*Due to the lack of healthy animal fats on a vegetarian diet, it’s hard to get all the fatty acids you need as a keto vegetarian, and it’s significantly harder for keto vegans. If you’re vegan and keto and want to ensure optimal health, you may need to take an animal-based supplement, such as fish oil. We know, it’s far from ideal, but science shows that there’s no better way to ensure you get enough Omega 3s.
The keto diet also allows for lots of wholesome, low-carb vegetables such as broccoli, Brussels sprouts, kale, eggplant, cauliflower, green beans, and peppers. (Get a complete list of keto-friendly fruits and vegetables here.) Many of these vegetables contain fiber, vitamins, and important minerals, so it’s important to include vegetables in your ketogenic diet to ensure you are getting adequate minerals. Again with vegetables, quality matters. Choose organic vegetables if possible, in order to avoid pesticides and herbicides, which can block nutrient absorption and increase the need for supplements. For a guide to produce with the most and least amounts of pesticides, check out EWG’s 2019 Clean Fifteen and Dirty Dozen.
Supplements Worth Considering for a Keto Diet
Although we recommend getting most of your nutrients from a healthy whole food keto diet, there are some specific supplements that are helpful (and a couple that may even be necessary). Here are our top supplement suggestions when following a keto diet and why you might need them:
Salt: A Keto Essential
Just as we have spent years wrongly demonizing fat while we loaded up with sugar, salt has also long been a scapegoat. Meanwhile, salt is a very important electrolyte that helps with nerve conduction and maintaining balance in fluids surrounding your cells. On a keto diet it’s especially important because the keto diet is naturally diuretic and thus, salt is easily depleted, along with hydration. (“Keto flu” symptoms are often a result of salt/hydration depletion.)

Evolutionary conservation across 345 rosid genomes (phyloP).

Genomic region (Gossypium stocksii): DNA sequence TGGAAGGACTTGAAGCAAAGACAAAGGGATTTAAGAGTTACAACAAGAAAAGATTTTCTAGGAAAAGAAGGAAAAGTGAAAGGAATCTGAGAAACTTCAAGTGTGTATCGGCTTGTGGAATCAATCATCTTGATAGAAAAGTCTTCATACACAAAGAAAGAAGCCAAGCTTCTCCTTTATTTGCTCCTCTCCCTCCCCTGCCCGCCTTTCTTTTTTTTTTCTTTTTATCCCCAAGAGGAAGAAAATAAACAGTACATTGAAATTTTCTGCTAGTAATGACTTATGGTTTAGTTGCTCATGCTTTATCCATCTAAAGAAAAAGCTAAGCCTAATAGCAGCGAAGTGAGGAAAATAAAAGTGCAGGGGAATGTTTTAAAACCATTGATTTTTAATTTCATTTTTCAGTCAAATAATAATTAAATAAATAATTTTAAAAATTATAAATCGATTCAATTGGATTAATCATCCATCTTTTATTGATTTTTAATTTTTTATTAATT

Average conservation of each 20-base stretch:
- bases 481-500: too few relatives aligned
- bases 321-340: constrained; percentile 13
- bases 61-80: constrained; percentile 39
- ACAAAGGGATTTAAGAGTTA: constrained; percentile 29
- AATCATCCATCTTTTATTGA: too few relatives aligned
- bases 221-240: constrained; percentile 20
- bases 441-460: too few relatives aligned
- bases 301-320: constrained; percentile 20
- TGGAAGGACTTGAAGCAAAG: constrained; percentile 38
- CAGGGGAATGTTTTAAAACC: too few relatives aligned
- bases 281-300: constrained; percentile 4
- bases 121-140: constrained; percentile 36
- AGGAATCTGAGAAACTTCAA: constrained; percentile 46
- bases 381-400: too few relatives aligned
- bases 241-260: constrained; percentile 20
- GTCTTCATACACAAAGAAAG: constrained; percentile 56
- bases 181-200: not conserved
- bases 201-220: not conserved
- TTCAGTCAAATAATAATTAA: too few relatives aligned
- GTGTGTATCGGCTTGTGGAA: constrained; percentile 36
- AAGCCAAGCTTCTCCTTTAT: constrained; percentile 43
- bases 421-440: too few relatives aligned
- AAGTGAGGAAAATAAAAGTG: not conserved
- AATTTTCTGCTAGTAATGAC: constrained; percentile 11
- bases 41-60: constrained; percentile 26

Why does keto cause water and sodium loss? When you are on a ketogenic diet, the body uses body fat and fat from your diet rather than blood glucose (blood sugar) as your primary energy source. With less carbohydrate intake and less sugar to process as a fuel source, the kidneys naturally produce less insulin. Insulin is needed for processing carbohydrates. However, very low carb equals less insulin production, and less insulin means the kidneys release more water, thus causing more trips to the restroom and the flushing out of electrolytes. With lower insulin, we run the risk of lower sodium (salt), and the undesirable, subsequent effects, including headaches, drowsiness, low energy levels, irritability, muscle cramps, and even nausea and constipation.